Feeding fussy eaters on a budget
The price of food has been steadily (or not so steadily ) rising. Even before the grocery bills started getting huge, parents frequently complained about food waste with a a fussy eater.
Many of the standard budgeting tips are a bit redundant too when you do have a child who struggles to eat variety. There is no point buying the home-brand cookies if there is no way that they are going to get eaten!
Although there are no magical ways to save money on food with a fussy eater, there are some basic tips that will make things a little easier on the wallet and also perhaps help get food eaten!
I love win-win tips and every now and again there are strategies that serve two purposes.
Food budgeting tips for fussy eaters
1. Don’t ‘Pinterest’ – this has got to be my top tip! Many parents find a recipe on a Pinterest board ‘that every fussy eater will love’ and spend money and time creating a fabulous recipe.
Or they listen to a friend or a relative who says, ‘my child would only eat xyz, but they loved this recipe’. Although these tales are not necessarily untrue, it will depend on where your child sits on the picky eating spectrum.
If they eat no veg and only plain pasta, they are unlikely to go for an integrated dish where everything is mixed together, no matter what other parents tell you.
Making small changes to what your child already eats is usually a far more cost-effective way of introducing new foods than spending dollars and hours creating something that a child will take one look at and say no.
2. Portions – parents frequently complain about wasting heaps of food when they have a fussy eater. I feel this can usually be minimised. Rather than serving a giant plate of something, serve a nano portion.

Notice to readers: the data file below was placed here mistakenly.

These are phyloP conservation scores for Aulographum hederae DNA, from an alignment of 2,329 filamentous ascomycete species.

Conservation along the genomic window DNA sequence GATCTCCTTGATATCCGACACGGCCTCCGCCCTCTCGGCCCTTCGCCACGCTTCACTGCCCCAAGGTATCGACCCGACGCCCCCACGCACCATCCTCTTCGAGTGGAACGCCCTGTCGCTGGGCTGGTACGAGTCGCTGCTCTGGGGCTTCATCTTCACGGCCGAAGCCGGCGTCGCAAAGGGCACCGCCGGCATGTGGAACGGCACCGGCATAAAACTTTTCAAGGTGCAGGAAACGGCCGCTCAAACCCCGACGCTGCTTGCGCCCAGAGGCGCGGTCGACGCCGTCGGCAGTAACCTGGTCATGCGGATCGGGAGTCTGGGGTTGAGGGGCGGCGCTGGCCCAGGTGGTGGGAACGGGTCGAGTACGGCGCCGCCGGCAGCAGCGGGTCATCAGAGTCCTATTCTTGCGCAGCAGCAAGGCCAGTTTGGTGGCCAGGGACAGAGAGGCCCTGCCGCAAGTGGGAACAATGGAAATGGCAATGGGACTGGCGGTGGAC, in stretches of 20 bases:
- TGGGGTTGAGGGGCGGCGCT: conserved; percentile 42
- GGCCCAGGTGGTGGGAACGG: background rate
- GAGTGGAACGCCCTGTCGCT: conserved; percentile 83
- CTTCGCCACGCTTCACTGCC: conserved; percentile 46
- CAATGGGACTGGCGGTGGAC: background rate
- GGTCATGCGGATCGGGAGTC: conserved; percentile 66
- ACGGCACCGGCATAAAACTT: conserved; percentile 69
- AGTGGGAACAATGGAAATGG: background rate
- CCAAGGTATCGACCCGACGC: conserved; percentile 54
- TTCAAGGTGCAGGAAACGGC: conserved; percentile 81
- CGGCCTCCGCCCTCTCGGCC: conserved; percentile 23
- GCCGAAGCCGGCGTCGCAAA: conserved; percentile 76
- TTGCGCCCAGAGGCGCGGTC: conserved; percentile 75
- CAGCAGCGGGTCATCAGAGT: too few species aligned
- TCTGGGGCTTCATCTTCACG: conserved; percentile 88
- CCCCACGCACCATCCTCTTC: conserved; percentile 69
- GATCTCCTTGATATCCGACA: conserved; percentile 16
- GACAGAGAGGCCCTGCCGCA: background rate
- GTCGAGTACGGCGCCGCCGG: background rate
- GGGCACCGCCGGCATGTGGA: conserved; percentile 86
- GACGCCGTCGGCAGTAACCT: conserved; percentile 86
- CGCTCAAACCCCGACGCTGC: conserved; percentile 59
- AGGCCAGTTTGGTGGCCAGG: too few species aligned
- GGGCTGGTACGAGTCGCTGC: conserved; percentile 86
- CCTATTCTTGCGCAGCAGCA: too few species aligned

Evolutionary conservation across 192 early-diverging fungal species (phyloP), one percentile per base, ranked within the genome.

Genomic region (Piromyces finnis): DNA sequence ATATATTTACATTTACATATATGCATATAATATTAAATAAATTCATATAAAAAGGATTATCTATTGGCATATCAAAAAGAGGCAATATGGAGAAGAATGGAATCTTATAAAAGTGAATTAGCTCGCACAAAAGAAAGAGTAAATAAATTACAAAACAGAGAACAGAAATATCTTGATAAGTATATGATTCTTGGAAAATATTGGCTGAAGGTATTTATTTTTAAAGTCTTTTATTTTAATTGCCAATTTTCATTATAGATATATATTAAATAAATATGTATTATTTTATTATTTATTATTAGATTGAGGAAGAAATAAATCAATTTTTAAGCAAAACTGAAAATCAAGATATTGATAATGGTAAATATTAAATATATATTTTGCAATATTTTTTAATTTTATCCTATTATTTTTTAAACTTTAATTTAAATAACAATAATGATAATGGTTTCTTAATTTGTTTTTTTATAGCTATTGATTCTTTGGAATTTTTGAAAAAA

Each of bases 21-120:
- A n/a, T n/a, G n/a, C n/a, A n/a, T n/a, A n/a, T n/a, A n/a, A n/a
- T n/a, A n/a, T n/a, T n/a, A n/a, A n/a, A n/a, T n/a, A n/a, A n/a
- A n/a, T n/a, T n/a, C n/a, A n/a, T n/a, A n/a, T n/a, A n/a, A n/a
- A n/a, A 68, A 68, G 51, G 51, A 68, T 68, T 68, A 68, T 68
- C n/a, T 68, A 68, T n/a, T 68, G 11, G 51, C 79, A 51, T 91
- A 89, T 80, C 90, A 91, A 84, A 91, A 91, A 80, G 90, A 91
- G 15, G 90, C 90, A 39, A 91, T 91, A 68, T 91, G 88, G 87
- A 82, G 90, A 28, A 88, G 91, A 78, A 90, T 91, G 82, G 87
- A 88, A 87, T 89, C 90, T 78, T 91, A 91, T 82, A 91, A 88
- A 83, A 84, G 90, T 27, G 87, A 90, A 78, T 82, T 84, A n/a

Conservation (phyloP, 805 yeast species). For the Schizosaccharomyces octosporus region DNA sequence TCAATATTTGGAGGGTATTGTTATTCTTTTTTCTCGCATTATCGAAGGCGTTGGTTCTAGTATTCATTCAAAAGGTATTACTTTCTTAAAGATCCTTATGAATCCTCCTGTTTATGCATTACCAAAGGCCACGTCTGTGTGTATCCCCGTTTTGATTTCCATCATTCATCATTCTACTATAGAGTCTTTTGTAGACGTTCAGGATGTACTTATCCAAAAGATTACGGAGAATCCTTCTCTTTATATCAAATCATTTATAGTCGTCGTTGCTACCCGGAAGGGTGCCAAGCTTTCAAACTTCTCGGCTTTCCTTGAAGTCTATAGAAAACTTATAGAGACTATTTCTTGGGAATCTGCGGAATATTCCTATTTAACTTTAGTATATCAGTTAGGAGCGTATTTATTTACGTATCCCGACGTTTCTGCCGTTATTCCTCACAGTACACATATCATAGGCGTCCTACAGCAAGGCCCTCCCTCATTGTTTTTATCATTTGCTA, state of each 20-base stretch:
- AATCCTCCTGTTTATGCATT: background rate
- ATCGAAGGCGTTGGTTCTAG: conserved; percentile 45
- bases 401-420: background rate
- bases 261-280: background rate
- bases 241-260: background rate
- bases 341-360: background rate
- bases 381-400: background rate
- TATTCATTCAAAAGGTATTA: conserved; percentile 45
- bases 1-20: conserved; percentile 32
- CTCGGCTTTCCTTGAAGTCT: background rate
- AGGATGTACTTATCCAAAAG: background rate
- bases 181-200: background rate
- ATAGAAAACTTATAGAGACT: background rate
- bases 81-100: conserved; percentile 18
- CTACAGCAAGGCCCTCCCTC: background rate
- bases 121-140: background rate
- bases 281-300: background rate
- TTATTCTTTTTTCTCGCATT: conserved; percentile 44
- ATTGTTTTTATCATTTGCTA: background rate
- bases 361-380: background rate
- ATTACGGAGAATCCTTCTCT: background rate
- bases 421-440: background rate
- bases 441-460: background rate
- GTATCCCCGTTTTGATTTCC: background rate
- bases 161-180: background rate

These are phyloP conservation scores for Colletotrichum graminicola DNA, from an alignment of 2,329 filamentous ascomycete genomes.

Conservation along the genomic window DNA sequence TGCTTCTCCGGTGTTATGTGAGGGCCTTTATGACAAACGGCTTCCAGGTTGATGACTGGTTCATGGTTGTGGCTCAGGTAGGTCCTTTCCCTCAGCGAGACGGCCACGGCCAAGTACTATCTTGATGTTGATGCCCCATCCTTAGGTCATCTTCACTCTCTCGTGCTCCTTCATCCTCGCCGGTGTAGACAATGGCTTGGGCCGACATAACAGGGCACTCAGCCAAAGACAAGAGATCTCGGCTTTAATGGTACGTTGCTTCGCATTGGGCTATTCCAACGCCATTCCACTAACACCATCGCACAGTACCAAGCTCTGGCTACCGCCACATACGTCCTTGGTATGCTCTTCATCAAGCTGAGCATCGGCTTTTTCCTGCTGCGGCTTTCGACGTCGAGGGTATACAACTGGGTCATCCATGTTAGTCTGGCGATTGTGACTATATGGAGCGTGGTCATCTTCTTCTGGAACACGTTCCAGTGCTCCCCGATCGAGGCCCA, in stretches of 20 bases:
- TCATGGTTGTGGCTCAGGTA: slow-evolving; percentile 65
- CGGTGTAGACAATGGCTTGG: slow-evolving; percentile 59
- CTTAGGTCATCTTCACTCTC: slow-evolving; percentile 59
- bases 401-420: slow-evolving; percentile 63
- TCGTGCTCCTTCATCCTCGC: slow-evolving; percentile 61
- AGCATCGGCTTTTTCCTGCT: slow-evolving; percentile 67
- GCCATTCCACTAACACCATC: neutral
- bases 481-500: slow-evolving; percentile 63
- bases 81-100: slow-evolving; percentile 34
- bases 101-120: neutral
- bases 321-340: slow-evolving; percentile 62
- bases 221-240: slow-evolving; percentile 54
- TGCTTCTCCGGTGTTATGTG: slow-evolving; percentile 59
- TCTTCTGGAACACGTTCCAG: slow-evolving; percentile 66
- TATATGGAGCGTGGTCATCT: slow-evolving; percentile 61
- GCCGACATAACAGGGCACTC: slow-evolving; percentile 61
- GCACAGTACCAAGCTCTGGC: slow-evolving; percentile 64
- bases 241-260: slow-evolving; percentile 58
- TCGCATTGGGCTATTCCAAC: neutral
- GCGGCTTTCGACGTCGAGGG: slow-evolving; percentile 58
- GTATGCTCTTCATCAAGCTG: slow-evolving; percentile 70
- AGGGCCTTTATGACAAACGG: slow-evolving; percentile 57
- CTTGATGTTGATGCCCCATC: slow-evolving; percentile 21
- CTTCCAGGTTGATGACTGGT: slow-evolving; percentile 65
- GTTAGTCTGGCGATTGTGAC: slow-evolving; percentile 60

In fact, serving small pieces works positively from a ‘picky point of view’ as well. Children are far more likely to eat something that seems manageable than a piled plate.
If it’s a new food then serve a tiny piece – as in fingernail sized. Don’t serve a whole green bean, for example, serve a little slice from one. That way if it doesn’t get eaten it’s not a big deal.
3. Re-use – there is no need to throw things away. In fact, I encourage re-cycling as many uneaten bits as possible. If you’ve served your child a carrot stick, or a cherry tomato and they haven’t eaten it, it can be washed and put back in the fridge.
Or we can add it to the stir fry or the salad for the next meal. If it’s a chicken nugget then it may be fine to serve again at another meal or a pancake can be cut into shapes and reserved as something slightly new.
4. Lunchboxes – many parents, despair at the amount of food that gets wasted through lunchboxes. I think though, that frequently we fall into the trap of desperately wanting a child to eat so offer 17,000 different options.
The logic is correct. If I give my child 10 different things, I know there is something they are able to eat. Somewhat counterintuitively however, this often works against us. They open the lunchbox and are totally overwhelmed by what they see.
Instead of making it easier for them, we have inadvertently made it harder. My advice is to trial offering less and see if that works better. If they are eating 3 things from 10, then send 4 and see what happens.
5. Eat together – eating meals together can really help save money. If we have to create a meal specifically for a child, there is more likely to be wastage. If however, they are eating from the general family food, it matters less what they do and don’t eat.